Google Inc. is set to retire two of its products that never really caught on the way the tech giant thought they would.
The products, Google Health and Google PowerMeter, will both be gone by next year. PowerMeter is actually going sooner than that on September 16 of this year, while Google Health will be retired on the first of next year. Google Health provides a personal health records service while PowerMeter monitors web-based energy use.
Both were based on the idea that with more and better information, people can make smarter choices, whether in regard to managing personal health and wellness, or saving money and conserving energy at home. While they didn't scale as we had hoped, we believe they did highlight the importance of access to information in areas where it's traditionally been difficult, Aaron Brown, senior product manager at Google Health and Bill Weihl, Google's green energy czar, said in a joint blog.
On Google Health, Brown said the service has not had the broad impact that they hoped it would. Mainly, the company has had a problem getting widespread adoption for the service. They did get tech-savvy people on board as well as their caregivers, but it never spread beyond that. Google said they have made it easy for people to retrieve their data from the service.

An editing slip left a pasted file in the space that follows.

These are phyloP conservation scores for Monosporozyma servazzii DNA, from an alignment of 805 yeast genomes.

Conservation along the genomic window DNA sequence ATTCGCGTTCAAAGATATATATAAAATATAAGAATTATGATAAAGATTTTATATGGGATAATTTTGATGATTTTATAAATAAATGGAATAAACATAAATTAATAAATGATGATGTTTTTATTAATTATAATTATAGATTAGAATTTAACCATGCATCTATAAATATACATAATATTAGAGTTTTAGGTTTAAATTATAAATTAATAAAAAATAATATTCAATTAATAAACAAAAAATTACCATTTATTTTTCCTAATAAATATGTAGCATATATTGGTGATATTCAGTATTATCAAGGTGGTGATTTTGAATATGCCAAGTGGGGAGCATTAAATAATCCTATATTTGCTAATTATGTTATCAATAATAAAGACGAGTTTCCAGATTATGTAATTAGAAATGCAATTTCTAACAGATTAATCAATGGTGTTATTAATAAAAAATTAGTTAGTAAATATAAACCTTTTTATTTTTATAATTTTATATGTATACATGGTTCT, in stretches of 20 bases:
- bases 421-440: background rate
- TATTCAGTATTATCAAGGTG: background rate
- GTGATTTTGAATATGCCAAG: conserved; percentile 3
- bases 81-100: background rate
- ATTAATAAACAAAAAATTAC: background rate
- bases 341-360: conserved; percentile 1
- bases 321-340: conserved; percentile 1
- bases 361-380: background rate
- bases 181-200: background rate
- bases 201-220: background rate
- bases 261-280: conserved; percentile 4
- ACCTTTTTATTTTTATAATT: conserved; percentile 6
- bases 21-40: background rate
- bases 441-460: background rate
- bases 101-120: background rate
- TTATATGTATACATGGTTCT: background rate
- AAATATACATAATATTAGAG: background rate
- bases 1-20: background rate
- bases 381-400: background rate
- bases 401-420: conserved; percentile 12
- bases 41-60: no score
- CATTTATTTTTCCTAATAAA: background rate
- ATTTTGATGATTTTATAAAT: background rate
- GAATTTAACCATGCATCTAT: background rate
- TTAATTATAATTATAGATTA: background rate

Back when it was introduced in 2008, Google's then chief executive Eric Schmidt said health information was the most important type of search.
Meanwhile, PowerMeter suffered from a similarly slow adoption rate. The company launched it originally as a Google.org project to raise awareness about the importance of giving people access to data surrounding their energy usage. It hoped to get usage derived from people's increasing interest energy conservation. That simply never happened.
By helping people make more informed decisions through greater access to more information, we believe Google Health and PowerMeter have been trailblazers in their respective categories. Ultimately though, we want to satisfy the most pressing needs for the greatest number of people. In the case of these two products, our inability to scale has led us to focus our priorities elsewhere, it says on the blog.